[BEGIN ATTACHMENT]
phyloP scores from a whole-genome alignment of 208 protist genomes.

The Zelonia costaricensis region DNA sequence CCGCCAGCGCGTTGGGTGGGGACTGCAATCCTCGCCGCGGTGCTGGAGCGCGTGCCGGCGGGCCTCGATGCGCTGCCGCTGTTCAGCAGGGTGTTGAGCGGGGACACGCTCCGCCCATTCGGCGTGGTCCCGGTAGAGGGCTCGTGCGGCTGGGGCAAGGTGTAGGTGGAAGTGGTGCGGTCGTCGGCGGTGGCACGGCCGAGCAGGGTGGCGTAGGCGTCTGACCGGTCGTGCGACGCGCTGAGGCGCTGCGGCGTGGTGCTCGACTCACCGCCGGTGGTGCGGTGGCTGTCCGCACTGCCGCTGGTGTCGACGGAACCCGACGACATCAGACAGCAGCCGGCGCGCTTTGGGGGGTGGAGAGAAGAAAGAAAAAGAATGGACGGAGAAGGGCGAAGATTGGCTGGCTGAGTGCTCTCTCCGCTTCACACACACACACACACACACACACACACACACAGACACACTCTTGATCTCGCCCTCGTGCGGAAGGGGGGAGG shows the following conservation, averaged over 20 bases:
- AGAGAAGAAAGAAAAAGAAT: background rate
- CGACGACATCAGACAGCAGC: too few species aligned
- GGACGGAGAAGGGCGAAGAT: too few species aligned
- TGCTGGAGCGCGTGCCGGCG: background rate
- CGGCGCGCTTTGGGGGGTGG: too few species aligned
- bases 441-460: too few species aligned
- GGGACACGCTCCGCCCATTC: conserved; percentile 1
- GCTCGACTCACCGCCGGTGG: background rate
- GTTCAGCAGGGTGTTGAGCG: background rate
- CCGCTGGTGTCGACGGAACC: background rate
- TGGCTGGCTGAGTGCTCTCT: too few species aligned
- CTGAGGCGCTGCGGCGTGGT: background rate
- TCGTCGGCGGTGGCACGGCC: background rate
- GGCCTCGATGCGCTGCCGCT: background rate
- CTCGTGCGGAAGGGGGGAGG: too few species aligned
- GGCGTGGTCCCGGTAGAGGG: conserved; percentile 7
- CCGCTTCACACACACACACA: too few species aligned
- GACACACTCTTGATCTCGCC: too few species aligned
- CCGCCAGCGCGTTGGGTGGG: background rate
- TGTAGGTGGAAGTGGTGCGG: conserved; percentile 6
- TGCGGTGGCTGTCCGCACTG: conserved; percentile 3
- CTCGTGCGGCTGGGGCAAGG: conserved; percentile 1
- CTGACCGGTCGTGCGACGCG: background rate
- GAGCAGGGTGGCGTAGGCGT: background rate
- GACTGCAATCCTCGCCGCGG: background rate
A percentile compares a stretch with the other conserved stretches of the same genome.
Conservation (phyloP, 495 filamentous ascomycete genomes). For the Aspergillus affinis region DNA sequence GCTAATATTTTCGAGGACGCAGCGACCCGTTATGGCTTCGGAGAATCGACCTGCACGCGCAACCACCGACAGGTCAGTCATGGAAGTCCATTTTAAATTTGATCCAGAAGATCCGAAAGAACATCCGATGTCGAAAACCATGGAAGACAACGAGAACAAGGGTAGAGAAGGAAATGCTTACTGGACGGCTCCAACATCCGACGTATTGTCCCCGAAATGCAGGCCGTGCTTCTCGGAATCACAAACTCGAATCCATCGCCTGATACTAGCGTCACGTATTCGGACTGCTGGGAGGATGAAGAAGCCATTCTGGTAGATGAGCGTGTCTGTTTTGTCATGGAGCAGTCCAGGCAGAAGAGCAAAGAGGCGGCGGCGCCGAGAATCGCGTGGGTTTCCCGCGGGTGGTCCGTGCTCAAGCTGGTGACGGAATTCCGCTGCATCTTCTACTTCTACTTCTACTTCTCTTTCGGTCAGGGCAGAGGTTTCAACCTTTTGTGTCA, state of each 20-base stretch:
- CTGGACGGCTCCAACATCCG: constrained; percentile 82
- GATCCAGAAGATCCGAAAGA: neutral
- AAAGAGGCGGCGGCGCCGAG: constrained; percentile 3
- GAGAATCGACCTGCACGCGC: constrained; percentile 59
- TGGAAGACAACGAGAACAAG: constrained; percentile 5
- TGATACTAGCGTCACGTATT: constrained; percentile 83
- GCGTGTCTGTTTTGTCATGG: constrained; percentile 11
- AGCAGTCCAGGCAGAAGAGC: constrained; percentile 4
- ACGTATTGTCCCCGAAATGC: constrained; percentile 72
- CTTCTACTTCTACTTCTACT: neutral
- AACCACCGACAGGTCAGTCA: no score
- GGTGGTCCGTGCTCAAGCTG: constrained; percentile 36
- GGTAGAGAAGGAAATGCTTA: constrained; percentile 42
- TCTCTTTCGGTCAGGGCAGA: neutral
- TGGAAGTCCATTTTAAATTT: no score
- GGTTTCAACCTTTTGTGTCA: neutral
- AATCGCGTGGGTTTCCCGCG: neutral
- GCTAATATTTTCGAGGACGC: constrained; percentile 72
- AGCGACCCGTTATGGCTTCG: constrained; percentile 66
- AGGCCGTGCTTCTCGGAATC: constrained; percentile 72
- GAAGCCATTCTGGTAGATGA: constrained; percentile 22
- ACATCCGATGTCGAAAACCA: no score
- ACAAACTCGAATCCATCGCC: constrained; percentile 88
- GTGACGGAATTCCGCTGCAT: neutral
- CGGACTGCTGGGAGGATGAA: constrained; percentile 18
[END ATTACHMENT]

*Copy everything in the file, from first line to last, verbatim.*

phyloP scores from a whole-genome alignment of 208 protist genomes.

The Zelonia costaricensis region DNA sequence CCGCCAGCGCGTTGGGTGGGGACTGCAATCCTCGCCGCGGTGCTGGAGCGCGTGCCGGCGGGCCTCGATGCGCTGCCGCTGTTCAGCAGGGTGTTGAGCGGGGACACGCTCCGCCCATTCGGCGTGGTCCCGGTAGAGGGCTCGTGCGGCTGGGGCAAGGTGTAGGTGGAAGTGGTGCGGTCGTCGGCGGTGGCACGGCCGAGCAGGGTGGCGTAGGCGTCTGACCGGTCGTGCGACGCGCTGAGGCGCTGCGGCGTGGTGCTCGACTCACCGCCGGTGGTGCGGTGGCTGTCCGCACTGCCGCTGGTGTCGACGGAACCCGACGACATCAGACAGCAGCCGGCGCGCTTTGGGGGGTGGAGAGAAGAAAGAAAAAGAATGGACGGAGAAGGGCGAAGATTGGCTGGCTGAGTGCTCTCTCCGCTTCACACACACACACACACACACACACACACACACAGACACACTCTTGATCTCGCCCTCGTGCGGAAGGGGGGAGG shows the following conservation, averaged over 20 bases:
- AGAGAAGAAAGAAAAAGAAT: background rate
- CGACGACATCAGACAGCAGC: too few species aligned
- GGACGGAGAAGGGCGAAGAT: too few species aligned
- TGCTGGAGCGCGTGCCGGCG: background rate
- CGGCGCGCTTTGGGGGGTGG: too few species aligned
- bases 441-460: too few species aligned
- GGGACACGCTCCGCCCATTC: conserved; percentile 1
- GCTCGACTCACCGCCGGTGG: background rate
- GTTCAGCAGGGTGTTGAGCG: background rate
- CCGCTGGTGTCGACGGAACC: background rate
- TGGCTGGCTGAGTGCTCTCT: too few species aligned
- CTGAGGCGCTGCGGCGTGGT: background rate
- TCGTCGGCGGTGGCACGGCC: background rate
- GGCCTCGATGCGCTGCCGCT: background rate
- CTCGTGCGGAAGGGGGGAGG: too few species aligned
- GGCGTGGTCCCGGTAGAGGG: conserved; percentile 7
- CCGCTTCACACACACACACA: too few species aligned
- GACACACTCTTGATCTCGCC: too few species aligned
- CCGCCAGCGCGTTGGGTGGG: background rate
- TGTAGGTGGAAGTGGTGCGG: conserved; percentile 6
- TGCGGTGGCTGTCCGCACTG: conserved; percentile 3
- CTCGTGCGGCTGGGGCAAGG: conserved; percentile 1
- CTGACCGGTCGTGCGACGCG: background rate
- GAGCAGGGTGGCGTAGGCGT: background rate
- GACTGCAATCCTCGCCGCGG: background rate
A percentile compares a stretch with the other conserved stretches of the same genome.
Conservation (phyloP, 495 filamentous ascomycete genomes). For the Aspergillus affinis region DNA sequence GCTAATATTTTCGAGGACGCAGCGACCCGTTATGGCTTCGGAGAATCGACCTGCACGCGCAACCACCGACAGGTCAGTCATGGAAGTCCATTTTAAATTTGATCCAGAAGATCCGAAAGAACATCCGATGTCGAAAACCATGGAAGACAACGAGAACAAGGGTAGAGAAGGAAATGCTTACTGGACGGCTCCAACATCCGACGTATTGTCCCCGAAATGCAGGCCGTGCTTCTCGGAATCACAAACTCGAATCCATCGCCTGATACTAGCGTCACGTATTCGGACTGCTGGGAGGATGAAGAAGCCATTCTGGTAGATGAGCGTGTCTGTTTTGTCATGGAGCAGTCCAGGCAGAAGAGCAAAGAGGCGGCGGCGCCGAGAATCGCGTGGGTTTCCCGCGGGTGGTCCGTGCTCAAGCTGGTGACGGAATTCCGCTGCATCTTCTACTTCTACTTCTACTTCTCTTTCGGTCAGGGCAGAGGTTTCAACCTTTTGTGTCA, state of each 20-base stretch:
- CTGGACGGCTCCAACATCCG: constrained; percentile 82
- GATCCAGAAGATCCGAAAGA: neutral
- AAAGAGGCGGCGGCGCCGAG: constrained; percentile 3
- GAGAATCGACCTGCACGCGC: constrained; percentile 59
- TGGAAGACAACGAGAACAAG: constrained; percentile 5
- TGATACTAGCGTCACGTATT: constrained; percentile 83
- GCGTGTCTGTTTTGTCATGG: constrained; percentile 11
- AGCAGTCCAGGCAGAAGAGC: constrained; percentile 4
- ACGTATTGTCCCCGAAATGC: constrained; percentile 72
- CTTCTACTTCTACTTCTACT: neutral
- AACCACCGACAGGTCAGTCA: no score
- GGTGGTCCGTGCTCAAGCTG: constrained; percentile 36
- GGTAGAGAAGGAAATGCTTA: constrained; percentile 42
- TCTCTTTCGGTCAGGGCAGA: neutral
- TGGAAGTCCATTTTAAATTT: no score
- GGTTTCAACCTTTTGTGTCA: neutral
- AATCGCGTGGGTTTCCCGCG: neutral
- GCTAATATTTTCGAGGACGC: constrained; percentile 72
- AGCGACCCGTTATGGCTTCG: constrained; percentile 66
- AGGCCGTGCTTCTCGGAATC: constrained; percentile 72
- GAAGCCATTCTGGTAGATGA: constrained; percentile 22
- ACATCCGATGTCGAAAACCA: no score
- ACAAACTCGAATCCATCGCC: constrained; percentile 88
- GTGACGGAATTCCGCTGCAT: neutral
- CGGACTGCTGGGAGGATGAA: constrained; percentile 18